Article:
Writer: McCale Ashenbrener
Story: Emma Thompson
To say it is haunted might be a stretch, but Clarence “Dude” DeWalt’s pioneering spirit certainly imbues the gulch in the rugged Eagle foothills that the winery sits over today. In the early 1930’s Dude met his demise where grapes now grow fat on the vine, stabbed by a fellow shepherd in a fight one evening after a hard day’s work. In his honor, Dude DeWalt Cellars crafts wine to embody the same spirit of the land itself, and the pioneers who daringly came before.
Dude DeWalt Cellars began in 2011 and is the passion project of Johnna and Trae Buchert. “I make the wines and Trae takes the vines,” jokes Johnna. As winemaker, she draws much inspiration from the stories of the past. “We believe this rugged and unrefined land played a huge part in the makeup of Idaho’s rich history and tradition. We believe the forgotten stories need to be brought back to light. Each bottle of wine tells its own story.” Johnna and Trae strive to harness the boldness of the region and share it through their wines.
The Buchert’s were inspired by tasting the wine and hearing the stories of so many wineries around the world. Yet, their driving force is always to create wines that they actually like. “What a discovery it was to learn that we could make incredible wines from local Idaho grapes!” remembers Johnna. “Experimenting with new wines, like our new 2019 Hazy Semillon, which we will be offering to the public soon, has been some of the most fun we’ve had.” Dude DeWalt Cellars pride themselves on creating unique, bold, lightly filtered wines that often times go against the grain. “We’ve heard wine connoisseurs say certain varietal styles we’ve created aren’t typical. The funny thing is your average Dude loves it. That’s exactly what we’re trying to accomplish.”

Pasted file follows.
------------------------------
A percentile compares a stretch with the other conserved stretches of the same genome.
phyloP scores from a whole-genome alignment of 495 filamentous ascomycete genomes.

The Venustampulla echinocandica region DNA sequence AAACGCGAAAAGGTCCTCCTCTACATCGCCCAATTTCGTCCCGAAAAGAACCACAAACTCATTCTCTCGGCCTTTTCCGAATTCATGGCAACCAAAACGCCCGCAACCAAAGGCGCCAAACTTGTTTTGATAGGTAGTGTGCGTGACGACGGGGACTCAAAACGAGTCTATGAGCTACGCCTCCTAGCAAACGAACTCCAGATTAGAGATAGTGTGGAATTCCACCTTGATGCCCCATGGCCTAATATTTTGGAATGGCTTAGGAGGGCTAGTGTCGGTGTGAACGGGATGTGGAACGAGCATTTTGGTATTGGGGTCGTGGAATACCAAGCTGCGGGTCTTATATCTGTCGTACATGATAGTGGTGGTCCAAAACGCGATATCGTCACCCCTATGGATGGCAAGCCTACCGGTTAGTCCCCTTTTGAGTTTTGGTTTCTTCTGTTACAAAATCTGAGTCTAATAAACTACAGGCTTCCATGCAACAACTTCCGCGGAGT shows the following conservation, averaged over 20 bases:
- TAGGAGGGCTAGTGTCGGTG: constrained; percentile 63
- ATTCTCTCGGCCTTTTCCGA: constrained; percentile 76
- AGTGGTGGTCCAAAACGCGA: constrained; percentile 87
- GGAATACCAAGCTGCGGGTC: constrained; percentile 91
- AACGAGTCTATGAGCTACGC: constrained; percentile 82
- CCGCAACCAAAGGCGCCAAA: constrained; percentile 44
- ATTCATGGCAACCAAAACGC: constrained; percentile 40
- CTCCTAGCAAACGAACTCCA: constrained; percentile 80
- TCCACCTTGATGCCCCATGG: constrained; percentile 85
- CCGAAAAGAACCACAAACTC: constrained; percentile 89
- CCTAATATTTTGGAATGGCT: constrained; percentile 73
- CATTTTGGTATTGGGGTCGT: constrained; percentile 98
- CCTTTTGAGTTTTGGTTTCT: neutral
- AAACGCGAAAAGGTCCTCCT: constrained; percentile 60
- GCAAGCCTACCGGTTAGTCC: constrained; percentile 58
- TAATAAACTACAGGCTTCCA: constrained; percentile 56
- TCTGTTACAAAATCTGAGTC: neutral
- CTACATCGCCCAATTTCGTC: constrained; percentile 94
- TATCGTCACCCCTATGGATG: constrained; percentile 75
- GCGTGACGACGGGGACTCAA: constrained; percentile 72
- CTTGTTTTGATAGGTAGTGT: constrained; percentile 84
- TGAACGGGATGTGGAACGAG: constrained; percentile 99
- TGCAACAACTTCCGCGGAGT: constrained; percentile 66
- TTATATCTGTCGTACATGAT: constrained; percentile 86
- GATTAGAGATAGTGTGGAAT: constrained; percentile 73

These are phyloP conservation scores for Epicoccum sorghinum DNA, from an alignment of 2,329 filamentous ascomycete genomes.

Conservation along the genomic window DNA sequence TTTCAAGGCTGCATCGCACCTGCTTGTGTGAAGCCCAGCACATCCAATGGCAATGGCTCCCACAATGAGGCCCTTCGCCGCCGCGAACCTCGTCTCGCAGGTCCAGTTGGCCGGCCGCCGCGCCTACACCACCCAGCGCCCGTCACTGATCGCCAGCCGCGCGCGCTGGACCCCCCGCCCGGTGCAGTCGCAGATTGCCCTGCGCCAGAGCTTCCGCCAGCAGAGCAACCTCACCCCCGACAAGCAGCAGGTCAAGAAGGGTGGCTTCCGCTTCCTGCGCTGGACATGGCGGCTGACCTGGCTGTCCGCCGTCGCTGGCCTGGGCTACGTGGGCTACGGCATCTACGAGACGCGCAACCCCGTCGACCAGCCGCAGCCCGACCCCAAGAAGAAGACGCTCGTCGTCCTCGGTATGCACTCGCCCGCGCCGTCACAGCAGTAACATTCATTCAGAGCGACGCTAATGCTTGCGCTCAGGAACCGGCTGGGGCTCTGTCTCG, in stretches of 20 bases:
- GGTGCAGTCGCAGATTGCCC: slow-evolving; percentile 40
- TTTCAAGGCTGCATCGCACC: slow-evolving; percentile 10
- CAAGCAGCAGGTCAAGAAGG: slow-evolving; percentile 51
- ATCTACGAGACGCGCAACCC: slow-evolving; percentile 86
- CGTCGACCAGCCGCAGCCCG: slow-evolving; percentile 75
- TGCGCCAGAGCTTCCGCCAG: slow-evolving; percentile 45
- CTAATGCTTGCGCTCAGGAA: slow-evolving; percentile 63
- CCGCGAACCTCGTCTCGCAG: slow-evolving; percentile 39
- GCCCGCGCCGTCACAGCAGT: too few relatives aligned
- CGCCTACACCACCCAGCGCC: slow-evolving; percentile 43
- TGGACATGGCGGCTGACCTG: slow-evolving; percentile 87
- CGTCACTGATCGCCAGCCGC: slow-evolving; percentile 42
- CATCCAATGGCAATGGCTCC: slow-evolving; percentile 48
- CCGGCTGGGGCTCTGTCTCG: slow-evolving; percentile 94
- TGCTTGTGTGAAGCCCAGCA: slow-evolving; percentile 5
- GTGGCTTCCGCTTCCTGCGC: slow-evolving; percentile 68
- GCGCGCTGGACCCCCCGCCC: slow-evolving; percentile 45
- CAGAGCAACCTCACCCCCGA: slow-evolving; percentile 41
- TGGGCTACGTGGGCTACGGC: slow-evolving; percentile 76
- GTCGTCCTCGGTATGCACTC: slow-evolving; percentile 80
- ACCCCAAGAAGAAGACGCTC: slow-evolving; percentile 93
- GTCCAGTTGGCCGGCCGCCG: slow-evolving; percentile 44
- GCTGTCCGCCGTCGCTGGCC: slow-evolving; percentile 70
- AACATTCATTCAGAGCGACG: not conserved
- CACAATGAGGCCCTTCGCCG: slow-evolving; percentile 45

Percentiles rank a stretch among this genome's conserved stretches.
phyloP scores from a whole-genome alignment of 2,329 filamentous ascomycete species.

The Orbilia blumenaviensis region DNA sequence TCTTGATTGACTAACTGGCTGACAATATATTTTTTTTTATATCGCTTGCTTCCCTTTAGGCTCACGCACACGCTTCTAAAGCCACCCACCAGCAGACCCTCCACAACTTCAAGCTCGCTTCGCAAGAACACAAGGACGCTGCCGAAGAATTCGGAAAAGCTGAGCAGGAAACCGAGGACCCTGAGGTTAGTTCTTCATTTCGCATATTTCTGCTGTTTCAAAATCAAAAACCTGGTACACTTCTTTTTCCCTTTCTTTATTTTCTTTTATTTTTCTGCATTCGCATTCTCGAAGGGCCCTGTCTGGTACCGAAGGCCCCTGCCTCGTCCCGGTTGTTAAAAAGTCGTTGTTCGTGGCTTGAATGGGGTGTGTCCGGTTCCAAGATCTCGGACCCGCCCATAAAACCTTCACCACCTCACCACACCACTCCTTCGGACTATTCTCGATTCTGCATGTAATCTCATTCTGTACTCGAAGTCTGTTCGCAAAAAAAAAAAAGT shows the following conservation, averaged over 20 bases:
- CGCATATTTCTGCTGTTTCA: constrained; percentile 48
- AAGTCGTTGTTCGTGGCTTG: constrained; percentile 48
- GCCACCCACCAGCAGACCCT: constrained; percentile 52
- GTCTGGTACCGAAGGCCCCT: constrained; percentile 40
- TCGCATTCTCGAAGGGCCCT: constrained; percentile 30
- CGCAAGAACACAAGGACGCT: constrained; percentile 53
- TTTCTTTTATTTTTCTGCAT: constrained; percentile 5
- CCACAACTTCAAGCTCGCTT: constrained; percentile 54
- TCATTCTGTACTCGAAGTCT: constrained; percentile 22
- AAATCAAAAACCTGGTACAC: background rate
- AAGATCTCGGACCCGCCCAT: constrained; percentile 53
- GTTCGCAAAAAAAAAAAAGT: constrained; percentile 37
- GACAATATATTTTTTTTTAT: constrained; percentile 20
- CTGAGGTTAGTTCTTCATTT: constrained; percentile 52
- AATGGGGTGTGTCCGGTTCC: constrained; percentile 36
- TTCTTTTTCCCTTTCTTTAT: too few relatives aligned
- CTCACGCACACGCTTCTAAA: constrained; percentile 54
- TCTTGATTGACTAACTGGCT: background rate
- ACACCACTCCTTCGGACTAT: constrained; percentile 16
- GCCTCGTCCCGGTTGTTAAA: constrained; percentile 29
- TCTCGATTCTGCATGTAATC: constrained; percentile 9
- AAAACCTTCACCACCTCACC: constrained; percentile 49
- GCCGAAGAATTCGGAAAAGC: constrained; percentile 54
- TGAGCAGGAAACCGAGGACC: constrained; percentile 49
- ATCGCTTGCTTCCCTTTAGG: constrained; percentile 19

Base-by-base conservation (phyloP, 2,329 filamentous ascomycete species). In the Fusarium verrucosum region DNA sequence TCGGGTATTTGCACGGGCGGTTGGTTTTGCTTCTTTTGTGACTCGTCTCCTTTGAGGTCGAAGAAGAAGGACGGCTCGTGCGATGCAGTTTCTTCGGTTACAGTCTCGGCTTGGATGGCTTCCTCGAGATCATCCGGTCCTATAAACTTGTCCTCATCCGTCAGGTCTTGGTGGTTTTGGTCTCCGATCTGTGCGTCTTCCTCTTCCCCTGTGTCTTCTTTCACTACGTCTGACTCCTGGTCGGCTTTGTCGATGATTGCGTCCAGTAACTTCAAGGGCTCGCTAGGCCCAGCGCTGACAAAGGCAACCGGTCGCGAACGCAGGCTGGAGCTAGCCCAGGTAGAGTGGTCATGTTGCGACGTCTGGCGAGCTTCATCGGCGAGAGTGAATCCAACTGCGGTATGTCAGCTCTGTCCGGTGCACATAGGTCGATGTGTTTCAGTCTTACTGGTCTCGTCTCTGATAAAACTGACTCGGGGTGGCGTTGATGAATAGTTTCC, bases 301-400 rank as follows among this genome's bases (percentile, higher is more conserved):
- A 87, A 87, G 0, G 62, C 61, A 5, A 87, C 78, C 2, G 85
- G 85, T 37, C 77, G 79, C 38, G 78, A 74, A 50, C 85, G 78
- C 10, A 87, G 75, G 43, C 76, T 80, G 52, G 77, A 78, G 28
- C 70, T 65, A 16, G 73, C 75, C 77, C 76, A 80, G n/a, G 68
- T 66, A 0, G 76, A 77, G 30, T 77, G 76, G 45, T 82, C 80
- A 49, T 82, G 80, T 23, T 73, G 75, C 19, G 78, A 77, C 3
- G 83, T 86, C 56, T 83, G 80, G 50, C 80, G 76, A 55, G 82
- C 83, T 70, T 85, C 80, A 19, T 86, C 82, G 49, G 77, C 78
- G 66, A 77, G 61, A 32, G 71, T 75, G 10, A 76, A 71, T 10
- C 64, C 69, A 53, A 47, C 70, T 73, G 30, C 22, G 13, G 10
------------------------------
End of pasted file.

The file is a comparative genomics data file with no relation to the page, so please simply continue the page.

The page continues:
Their first six years of wine making was done in the garage and barn. Grapes were pressed with a hand-crank basket press and wine was bottled by hand. “The current winery was the family barn where hay, horses, and motorcycles were stored. And before the tasting room was a tasting room, it was a chicken coop. On more than one occasion we used the delicate rafters of the barn to rack 600-pound wine barrels when necessary,” laughs Trae. “Our friends that came to help in those days often stood outside during this process in fear that the whole barn would cave in. Fortunately, it didn’t.”
A decade later the Buchert’s are still totally smitten with all there is about wine. “Every part of the wine making process is critical. From harvesting to bottling, everything has to be done well in a seamless process executed wonderfully,” shares Trae. “Then you get to do it all again next year. It’s a big cycle. And in the process, you get to satisfy your customers while making new friends.”
Trae and Johnna were first told the story of Dude DeWalt through an interpreter by Joe Arietta, an old Basque sheep herder that worked for the Highland Sheep Company and only spoke Euskera. “Dude DeWalt was a pioneer of his time, working in a dry and arid land that is the Eagle Foothills. What better way to share Idaho’s history than through wine,” explains Trae. I imagine DeWalt is pleased with his memorialization, glad to grace the tables of joyous people coming together with food and drink.
Learn more and order wine online at https://www.dudedewalt.com/ or stop by their tasting room in the new Eagle Foothills American Viticultural Area. Follow them on Instagram at dudedewaltcellars, or Facebook at Dude DeWalt Cellars for recipe inspiration and the most up-to-date happenings.